Frans Kaisiepo (10 October 1921 – 10 April 1979) was a Papuan politician and Indonesian nationalist. He served as the fourth Governor of Papua Province. In 1993, Kaisiepo was posthumously declared a National Hero of Indonesia (Indonesian: Pahlawan Nasional Indonesia) for his lifelong efforts to unite West Irian with Indonesia. As the representative of Papua province, he was involved in the Malino Conference, where the formation of the United States of Indonesia was discussed.

Frans Kaisiepo
Frans Kaisiepo 1999 Indonesia stamp.jpg
Frans Kaisiepo depicted on a 1999 stamp
4th Governor of Papua
In office
20 November 1964 – 29 June 1973
President
Preceded byElias Jan Bonai
Succeeded byAcub Zaenal
Personal details
Born(1921-10-10)10 October 1921
Netherlands Biak, Dutch East Indies
Died10 April 1979(1979-04-10) (aged 57)
Indonesia Jayapura, Papua, Indonesia
NationalityIndonesian
Spouse(s)
  • Anthomina Arwam
  • Maria Moorwahyuni (m.1973)

BiographyEdit

Kaisiepo was born on the island of Biak on 10 October 1921. He studied at Sekolah Guru Normal at Manokwari. Kaisiepo, and later attended a Civil Administration course at the School of Civil Service in New Guinea.

Indonesian NationalismEdit

In 1945, Kaisiepo met Sugoro Atmoprasodjo at the School of Civil Service. They quickly found common ground due to their shared support for Indonesian independence. Kaisiepo often held discreet meetings to discuss the annexation of Dutch New Guinea by the Republic of Indonesia.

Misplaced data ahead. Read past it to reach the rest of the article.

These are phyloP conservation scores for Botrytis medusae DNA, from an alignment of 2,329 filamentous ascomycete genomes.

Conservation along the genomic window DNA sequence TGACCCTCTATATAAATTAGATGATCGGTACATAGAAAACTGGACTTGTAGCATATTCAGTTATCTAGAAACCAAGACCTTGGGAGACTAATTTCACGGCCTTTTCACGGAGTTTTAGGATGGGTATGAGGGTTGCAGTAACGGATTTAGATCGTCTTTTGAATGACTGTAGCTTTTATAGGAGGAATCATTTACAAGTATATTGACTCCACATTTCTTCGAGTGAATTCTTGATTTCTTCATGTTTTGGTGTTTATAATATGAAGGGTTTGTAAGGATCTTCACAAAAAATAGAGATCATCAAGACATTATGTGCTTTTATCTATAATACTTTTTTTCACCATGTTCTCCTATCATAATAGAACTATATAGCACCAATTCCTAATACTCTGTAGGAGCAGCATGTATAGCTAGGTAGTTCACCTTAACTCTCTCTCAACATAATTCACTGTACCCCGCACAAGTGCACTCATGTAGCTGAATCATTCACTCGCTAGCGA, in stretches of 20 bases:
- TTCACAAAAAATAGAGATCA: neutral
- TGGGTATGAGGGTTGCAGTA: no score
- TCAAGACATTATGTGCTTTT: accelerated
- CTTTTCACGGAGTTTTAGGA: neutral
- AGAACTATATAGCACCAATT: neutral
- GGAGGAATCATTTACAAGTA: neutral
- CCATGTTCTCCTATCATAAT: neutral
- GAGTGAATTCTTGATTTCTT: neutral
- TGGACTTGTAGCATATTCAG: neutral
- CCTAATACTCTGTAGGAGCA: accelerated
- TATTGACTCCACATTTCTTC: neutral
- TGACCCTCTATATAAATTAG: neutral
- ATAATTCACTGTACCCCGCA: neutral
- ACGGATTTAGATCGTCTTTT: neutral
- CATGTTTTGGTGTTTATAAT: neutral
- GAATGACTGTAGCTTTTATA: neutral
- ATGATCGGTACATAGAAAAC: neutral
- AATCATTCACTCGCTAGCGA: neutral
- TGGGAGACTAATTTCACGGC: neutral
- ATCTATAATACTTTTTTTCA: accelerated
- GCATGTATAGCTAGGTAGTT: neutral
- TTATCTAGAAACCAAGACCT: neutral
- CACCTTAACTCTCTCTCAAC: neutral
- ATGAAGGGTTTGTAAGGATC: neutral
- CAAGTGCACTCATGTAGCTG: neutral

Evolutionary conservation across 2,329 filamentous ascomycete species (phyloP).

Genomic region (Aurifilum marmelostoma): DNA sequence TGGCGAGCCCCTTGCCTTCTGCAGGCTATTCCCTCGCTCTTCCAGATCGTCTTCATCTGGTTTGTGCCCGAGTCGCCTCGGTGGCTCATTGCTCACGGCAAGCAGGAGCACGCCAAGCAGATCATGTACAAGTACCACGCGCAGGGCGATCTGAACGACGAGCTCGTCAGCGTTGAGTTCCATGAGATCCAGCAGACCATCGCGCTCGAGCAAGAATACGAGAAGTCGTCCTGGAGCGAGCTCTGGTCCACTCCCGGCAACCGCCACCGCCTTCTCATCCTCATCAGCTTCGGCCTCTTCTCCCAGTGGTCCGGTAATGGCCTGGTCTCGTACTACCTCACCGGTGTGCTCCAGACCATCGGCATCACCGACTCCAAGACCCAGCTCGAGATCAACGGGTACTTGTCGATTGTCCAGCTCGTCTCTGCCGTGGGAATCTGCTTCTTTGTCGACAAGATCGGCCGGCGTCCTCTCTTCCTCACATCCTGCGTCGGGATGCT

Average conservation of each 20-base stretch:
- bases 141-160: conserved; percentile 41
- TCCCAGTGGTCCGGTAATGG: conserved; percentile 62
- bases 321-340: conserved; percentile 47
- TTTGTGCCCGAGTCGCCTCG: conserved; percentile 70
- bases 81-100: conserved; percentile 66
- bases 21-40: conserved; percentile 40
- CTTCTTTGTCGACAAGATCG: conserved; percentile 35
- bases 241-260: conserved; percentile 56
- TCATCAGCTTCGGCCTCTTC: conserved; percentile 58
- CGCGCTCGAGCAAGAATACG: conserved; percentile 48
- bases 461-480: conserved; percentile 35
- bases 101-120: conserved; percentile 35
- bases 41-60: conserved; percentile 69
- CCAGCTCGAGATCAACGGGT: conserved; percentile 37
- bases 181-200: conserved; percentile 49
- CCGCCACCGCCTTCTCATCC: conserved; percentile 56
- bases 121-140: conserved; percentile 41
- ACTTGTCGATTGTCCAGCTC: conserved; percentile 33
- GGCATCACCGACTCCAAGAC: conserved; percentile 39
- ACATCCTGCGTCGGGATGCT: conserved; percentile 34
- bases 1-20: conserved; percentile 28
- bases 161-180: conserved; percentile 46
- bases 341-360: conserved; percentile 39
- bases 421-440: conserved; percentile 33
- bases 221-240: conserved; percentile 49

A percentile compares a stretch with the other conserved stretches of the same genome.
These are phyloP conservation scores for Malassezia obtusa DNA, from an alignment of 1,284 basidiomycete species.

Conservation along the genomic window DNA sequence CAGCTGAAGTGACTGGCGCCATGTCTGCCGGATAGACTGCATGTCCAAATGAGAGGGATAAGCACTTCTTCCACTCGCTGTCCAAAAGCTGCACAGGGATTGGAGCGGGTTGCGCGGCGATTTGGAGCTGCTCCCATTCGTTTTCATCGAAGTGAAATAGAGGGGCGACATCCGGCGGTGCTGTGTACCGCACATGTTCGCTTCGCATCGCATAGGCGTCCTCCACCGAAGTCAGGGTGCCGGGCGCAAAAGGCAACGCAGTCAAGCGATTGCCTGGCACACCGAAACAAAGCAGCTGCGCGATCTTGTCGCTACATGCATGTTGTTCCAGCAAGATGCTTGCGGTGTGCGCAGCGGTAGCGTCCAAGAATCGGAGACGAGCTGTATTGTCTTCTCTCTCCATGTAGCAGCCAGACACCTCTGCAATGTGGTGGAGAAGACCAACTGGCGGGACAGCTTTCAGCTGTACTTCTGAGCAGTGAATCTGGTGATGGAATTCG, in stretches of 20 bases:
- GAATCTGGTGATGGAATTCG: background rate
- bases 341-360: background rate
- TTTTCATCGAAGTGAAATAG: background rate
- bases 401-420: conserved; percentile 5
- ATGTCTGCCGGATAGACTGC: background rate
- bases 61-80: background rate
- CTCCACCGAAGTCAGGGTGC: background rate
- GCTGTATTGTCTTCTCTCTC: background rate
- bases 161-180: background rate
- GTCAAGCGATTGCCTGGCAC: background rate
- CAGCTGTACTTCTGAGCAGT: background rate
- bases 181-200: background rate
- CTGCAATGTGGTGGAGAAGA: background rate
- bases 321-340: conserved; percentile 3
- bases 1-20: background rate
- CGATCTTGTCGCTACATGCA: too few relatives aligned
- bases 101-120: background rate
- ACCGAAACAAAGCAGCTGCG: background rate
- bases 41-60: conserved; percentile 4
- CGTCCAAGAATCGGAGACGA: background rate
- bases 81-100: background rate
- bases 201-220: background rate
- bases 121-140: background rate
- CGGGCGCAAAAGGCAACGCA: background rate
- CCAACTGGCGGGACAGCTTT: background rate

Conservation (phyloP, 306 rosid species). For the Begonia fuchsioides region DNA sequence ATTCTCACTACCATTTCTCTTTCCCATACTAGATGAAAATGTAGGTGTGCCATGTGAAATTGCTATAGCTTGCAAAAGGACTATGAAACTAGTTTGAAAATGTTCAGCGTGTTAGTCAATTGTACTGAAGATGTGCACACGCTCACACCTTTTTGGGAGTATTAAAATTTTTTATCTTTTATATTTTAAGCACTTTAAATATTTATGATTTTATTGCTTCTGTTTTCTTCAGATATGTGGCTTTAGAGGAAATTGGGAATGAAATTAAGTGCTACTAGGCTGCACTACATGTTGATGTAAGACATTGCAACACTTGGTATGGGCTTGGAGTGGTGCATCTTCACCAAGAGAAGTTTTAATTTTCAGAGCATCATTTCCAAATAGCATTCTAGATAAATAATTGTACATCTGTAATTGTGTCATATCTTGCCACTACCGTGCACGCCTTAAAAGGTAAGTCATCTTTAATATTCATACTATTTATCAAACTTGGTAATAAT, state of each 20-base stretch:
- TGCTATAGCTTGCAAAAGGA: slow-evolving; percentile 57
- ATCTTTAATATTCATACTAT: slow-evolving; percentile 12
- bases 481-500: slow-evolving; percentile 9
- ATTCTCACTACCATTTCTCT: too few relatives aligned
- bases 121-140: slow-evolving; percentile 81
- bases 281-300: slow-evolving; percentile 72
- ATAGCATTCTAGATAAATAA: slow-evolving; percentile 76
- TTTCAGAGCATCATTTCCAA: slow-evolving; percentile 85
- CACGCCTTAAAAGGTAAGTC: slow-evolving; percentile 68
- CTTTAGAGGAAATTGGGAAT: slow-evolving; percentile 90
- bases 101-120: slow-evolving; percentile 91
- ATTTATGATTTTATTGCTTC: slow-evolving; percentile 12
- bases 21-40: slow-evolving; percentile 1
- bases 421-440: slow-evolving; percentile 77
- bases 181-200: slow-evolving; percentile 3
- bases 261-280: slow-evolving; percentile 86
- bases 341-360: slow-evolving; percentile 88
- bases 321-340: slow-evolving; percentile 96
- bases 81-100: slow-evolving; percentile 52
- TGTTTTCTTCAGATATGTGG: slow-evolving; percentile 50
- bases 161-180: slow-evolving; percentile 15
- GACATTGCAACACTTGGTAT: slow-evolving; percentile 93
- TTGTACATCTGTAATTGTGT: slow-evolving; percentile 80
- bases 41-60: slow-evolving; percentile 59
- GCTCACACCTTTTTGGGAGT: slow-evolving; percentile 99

In July 1946, Kaisiepo was the West New Guinean delegate and only Papuan native at the Malino Conference in South Sulawesi. As Speaker, he suggested the territory be called "Irian", explaining the word means "steamy" in his native Biak.[1] In the same month, the Freedom Party of Indonesia (Indonesian: Partai Indonesia Merdeka) was founded by Kaisiepo in Biak, with Lukas Rumkoren as the party's elected leader.

In August 1947, Silas Papare led the raising of the Indonesian red and white flag to commemorate Indonesia’s Independence Day. This action resulted in the arrest of all participants by Dutch police. They were locked up for more than three months. During that time Kaisiepo and Johans Ariks took on Papare's role. Ariks later learned of plans to integrate West Irian as a territory of Indonesia, instead of fostering its autonomy.

Kaisiepo was involved in a rebellion in Biak in March 1948, protesting against Dutch rule. In 1949, he rejected an appointment as delegate leader of Dutch New Guinea in the Dutch–Indonesian Round Table Conference, since he felt the Dutch were attempting to dictate to him. Because of his resistance, he was imprisoned from 1954 to 1961.

Political careerEdit

Upon release from prison in the year 1961, he established the Irian Party that strove to unite Netherlands New Guinea with the Republic of Indonesia. To envisage the decolonization of Netherlands New Guinea, President Sukarno made a speech that established the Trikora (Tri Komando Rakyat, "People’s Triple Command") on 19 December 1961 in Yogyakarta.[2] The command's goals were:

  • aborting the formation of the "Papua state" as created by colonial Dutch powers
  • raising the Indonesian flag in West Irian, thus affirming Indonesian sovereignty in the area
  • preparing mobilization to "defend the independence and unification of the motherland"

As a result of this historic address, many chose to enlist in the armed forces, as part of Operation Trikora.[citation needed]